The First Tee visits Chevron STEM Zone at TPC Harding Park
October 31, 2013
By Mark Williams, PGA TOUR Staff
Photos by: Chris Condon/PGA TOUR
SAN FRANCISCO- It’s not something you hear on the golf course every day.
“Grab a wedge and take the biggest divot you can,” said tournament director Ian Knight, directing his instruction to a dozen youngsters from The First Tee of San Francisco.
The reason for making the divots was to learn how to repair them. They were on the nine-hole Fleming Course at TPC Harding Park, home of The First Tee of San Francisco chapter, to get a close-up look at golf course maintenance before the start of the Charles Schwab Cup Championship.
A little later, the group ventured to the practice putting green and started flinging golf balls at full speed into the fine turf to create pitch marks so they could learn how to correctly repair them.
“We’ve taught them the importance of leaving the golf course as you find it and showing courtesy to others on the golf course,” explained Knight. “We shared some information on soil science, and a little bit about what goes into preparing and maintaining a golf course, with the different types of sands and grasses involved. We also showed them how to properly cut a hole on the green, which most kids have never seen.”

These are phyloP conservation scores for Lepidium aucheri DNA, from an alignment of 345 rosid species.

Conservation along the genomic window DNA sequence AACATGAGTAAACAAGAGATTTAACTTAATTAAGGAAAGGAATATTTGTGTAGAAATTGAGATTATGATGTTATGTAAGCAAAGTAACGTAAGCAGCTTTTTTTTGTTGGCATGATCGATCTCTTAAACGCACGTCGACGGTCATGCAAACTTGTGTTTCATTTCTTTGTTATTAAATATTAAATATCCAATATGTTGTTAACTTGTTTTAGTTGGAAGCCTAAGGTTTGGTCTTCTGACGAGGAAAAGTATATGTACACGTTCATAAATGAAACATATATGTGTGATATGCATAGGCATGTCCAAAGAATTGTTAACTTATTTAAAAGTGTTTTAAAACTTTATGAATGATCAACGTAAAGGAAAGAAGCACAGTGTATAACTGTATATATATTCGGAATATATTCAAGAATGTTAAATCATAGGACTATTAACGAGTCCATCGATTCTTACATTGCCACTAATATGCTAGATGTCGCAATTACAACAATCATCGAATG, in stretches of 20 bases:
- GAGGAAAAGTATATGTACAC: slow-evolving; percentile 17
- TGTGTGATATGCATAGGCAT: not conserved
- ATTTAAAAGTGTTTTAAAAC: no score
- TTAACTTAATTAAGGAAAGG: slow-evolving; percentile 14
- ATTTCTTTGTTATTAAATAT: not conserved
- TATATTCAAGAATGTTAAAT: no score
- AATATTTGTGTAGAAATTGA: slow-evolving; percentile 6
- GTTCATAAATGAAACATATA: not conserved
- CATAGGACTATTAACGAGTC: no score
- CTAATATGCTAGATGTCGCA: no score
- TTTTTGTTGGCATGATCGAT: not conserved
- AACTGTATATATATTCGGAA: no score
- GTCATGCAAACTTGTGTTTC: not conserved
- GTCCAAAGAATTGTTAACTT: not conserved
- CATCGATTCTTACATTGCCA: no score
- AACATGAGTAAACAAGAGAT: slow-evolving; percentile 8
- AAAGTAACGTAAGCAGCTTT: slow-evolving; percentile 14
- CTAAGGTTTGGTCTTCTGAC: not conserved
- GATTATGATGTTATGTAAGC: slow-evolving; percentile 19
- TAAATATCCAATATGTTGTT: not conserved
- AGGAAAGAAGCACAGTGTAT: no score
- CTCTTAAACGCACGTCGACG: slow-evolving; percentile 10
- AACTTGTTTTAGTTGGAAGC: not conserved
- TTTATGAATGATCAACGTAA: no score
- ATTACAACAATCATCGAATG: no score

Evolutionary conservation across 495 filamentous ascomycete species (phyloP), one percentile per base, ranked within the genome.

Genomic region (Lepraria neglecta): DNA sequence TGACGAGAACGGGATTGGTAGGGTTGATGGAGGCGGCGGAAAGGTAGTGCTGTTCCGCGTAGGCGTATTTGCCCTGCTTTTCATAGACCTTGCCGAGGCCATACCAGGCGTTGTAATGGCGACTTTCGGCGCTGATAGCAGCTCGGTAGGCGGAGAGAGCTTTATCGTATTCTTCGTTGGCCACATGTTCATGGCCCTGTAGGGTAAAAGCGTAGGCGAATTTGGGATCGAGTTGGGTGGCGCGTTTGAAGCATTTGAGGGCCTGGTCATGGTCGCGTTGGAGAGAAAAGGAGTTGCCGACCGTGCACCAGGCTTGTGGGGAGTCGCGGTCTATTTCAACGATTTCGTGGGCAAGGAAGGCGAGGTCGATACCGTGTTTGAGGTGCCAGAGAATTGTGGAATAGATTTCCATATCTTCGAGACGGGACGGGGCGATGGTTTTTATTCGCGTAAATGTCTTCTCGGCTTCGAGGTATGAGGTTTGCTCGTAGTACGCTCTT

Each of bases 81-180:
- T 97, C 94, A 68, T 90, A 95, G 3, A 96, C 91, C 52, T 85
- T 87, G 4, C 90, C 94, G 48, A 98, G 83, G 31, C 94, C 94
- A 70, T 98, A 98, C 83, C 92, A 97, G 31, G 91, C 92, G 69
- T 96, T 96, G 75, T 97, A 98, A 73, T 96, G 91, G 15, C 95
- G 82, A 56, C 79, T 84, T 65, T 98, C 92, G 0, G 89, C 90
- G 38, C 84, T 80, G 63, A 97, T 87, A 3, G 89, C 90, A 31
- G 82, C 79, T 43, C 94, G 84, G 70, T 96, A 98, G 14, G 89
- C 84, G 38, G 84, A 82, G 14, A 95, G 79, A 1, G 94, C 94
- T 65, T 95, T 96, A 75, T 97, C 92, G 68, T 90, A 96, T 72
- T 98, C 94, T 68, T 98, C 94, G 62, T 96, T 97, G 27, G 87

The group then headed to the Chevron STEM Zone, adjacent to the opening hole at TPC Harding Park, for an exclusive tour before it opens to the public attending the tournament this week. They saw an actual demonstration of a soil profile in the agronomy section. Agronomy is the study of lawn and turf, not just on golf courses, but on any turf fields hosting sporting events.
The STEM Zone is a creative, interactive area dedicated to science, technology, engineering and math (STEM) education. The STEM Zone focuses on the science of sporting events, and features a fully equipped, mock studio that gives kids the chance to experience broadcasting and media.
"One of the goals of the STEM zone is to teach science and agronomy, as well as other aspects of golf,” said Knight. “The STEM Zone has interactive displays on agronomy, aerodynamics, kinematics and special effects, among other things. Hopefully, today’s visit with the young people from The First Tee will spark an interest and some may be inspired to study agronomy and make a career of it.”
They’ll certainly have a head start knowing how to repair divots if they heed Knight’s advice.
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